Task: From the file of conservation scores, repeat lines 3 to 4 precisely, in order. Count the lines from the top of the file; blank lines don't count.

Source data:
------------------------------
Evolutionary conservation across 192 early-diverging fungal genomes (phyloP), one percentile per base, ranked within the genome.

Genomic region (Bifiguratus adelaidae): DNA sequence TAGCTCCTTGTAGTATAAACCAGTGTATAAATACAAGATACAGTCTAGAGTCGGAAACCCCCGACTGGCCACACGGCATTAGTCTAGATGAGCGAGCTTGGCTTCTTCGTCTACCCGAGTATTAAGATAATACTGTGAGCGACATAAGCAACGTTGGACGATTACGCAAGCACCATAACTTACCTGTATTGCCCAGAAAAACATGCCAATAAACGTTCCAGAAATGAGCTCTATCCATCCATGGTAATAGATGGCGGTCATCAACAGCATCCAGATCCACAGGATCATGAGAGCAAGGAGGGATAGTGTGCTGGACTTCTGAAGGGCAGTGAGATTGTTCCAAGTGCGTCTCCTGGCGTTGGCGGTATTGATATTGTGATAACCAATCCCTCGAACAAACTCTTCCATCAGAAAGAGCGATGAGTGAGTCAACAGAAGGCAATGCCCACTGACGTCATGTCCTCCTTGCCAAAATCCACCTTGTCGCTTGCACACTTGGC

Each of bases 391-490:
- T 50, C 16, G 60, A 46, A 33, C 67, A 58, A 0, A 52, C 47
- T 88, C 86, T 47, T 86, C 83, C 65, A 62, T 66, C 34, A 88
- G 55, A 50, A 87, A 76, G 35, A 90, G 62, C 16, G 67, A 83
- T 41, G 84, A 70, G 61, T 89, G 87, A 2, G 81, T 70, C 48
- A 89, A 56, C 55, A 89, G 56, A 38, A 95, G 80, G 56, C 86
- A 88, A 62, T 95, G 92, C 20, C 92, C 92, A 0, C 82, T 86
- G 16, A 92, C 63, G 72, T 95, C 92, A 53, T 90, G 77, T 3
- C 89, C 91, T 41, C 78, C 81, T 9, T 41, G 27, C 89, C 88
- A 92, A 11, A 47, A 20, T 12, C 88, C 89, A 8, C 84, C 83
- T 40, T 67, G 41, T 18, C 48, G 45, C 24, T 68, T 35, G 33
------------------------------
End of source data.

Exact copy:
Each of bases 391-490:
- T 50, C 16, G 60, A 46, A 33, C 67, A 58, A 0, A 52, C 47